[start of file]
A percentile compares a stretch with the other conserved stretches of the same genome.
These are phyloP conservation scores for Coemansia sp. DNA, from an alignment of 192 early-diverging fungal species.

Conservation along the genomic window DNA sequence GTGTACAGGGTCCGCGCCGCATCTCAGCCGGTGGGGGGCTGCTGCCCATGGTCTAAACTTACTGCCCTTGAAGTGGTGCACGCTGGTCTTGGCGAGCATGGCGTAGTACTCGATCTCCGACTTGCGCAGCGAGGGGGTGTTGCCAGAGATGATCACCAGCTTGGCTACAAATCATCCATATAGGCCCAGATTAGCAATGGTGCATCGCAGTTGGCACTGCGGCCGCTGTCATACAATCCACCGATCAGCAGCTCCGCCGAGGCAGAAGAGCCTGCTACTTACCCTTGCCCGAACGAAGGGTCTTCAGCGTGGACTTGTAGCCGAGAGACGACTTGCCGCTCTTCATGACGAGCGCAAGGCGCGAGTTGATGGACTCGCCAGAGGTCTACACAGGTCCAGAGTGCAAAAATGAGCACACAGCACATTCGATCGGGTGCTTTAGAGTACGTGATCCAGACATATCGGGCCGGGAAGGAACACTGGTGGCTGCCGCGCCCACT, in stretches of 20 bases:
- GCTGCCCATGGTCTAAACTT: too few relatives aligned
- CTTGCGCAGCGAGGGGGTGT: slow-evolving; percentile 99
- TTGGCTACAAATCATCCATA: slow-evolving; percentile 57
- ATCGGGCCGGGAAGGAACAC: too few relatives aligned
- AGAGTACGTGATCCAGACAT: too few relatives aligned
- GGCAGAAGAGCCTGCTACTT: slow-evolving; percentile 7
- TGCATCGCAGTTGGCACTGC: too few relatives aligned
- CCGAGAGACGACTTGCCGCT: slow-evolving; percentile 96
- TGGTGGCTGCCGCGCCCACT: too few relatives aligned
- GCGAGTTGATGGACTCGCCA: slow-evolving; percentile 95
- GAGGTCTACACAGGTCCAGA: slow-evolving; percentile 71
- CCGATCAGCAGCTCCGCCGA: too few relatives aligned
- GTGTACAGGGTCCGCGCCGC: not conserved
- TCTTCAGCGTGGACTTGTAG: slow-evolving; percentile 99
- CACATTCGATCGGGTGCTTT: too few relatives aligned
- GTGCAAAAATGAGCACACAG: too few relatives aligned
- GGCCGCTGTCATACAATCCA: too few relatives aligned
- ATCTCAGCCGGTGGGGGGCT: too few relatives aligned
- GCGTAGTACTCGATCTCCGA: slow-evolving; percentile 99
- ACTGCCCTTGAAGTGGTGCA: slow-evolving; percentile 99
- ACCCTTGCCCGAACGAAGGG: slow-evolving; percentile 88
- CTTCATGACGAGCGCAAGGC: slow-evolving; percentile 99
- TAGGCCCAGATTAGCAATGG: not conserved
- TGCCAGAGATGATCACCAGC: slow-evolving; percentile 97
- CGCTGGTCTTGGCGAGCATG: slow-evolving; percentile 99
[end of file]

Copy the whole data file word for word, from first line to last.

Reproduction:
A percentile compares a stretch with the other conserved stretches of the same genome.
These are phyloP conservation scores for Coemansia sp. DNA, from an alignment of 192 early-diverging fungal species.

Conservation along the genomic window DNA sequence GTGTACAGGGTCCGCGCCGCATCTCAGCCGGTGGGGGGCTGCTGCCCATGGTCTAAACTTACTGCCCTTGAAGTGGTGCACGCTGGTCTTGGCGAGCATGGCGTAGTACTCGATCTCCGACTTGCGCAGCGAGGGGGTGTTGCCAGAGATGATCACCAGCTTGGCTACAAATCATCCATATAGGCCCAGATTAGCAATGGTGCATCGCAGTTGGCACTGCGGCCGCTGTCATACAATCCACCGATCAGCAGCTCCGCCGAGGCAGAAGAGCCTGCTACTTACCCTTGCCCGAACGAAGGGTCTTCAGCGTGGACTTGTAGCCGAGAGACGACTTGCCGCTCTTCATGACGAGCGCAAGGCGCGAGTTGATGGACTCGCCAGAGGTCTACACAGGTCCAGAGTGCAAAAATGAGCACACAGCACATTCGATCGGGTGCTTTAGAGTACGTGATCCAGACATATCGGGCCGGGAAGGAACACTGGTGGCTGCCGCGCCCACT, in stretches of 20 bases:
- GCTGCCCATGGTCTAAACTT: too few relatives aligned
- CTTGCGCAGCGAGGGGGTGT: slow-evolving; percentile 99
- TTGGCTACAAATCATCCATA: slow-evolving; percentile 57
- ATCGGGCCGGGAAGGAACAC: too few relatives aligned
- AGAGTACGTGATCCAGACAT: too few relatives aligned
- GGCAGAAGAGCCTGCTACTT: slow-evolving; percentile 7
- TGCATCGCAGTTGGCACTGC: too few relatives aligned
- CCGAGAGACGACTTGCCGCT: slow-evolving; percentile 96
- TGGTGGCTGCCGCGCCCACT: too few relatives aligned
- GCGAGTTGATGGACTCGCCA: slow-evolving; percentile 95
- GAGGTCTACACAGGTCCAGA: slow-evolving; percentile 71
- CCGATCAGCAGCTCCGCCGA: too few relatives aligned
- GTGTACAGGGTCCGCGCCGC: not conserved
- TCTTCAGCGTGGACTTGTAG: slow-evolving; percentile 99
- CACATTCGATCGGGTGCTTT: too few relatives aligned
- GTGCAAAAATGAGCACACAG: too few relatives aligned
- GGCCGCTGTCATACAATCCA: too few relatives aligned
- ATCTCAGCCGGTGGGGGGCT: too few relatives aligned
- GCGTAGTACTCGATCTCCGA: slow-evolving; percentile 99
- ACTGCCCTTGAAGTGGTGCA: slow-evolving; percentile 99
- ACCCTTGCCCGAACGAAGGG: slow-evolving; percentile 88
- CTTCATGACGAGCGCAAGGC: slow-evolving; percentile 99
- TAGGCCCAGATTAGCAATGG: not conserved
- TGCCAGAGATGATCACCAGC: slow-evolving; percentile 97
- CGCTGGTCTTGGCGAGCATG: slow-evolving; percentile 99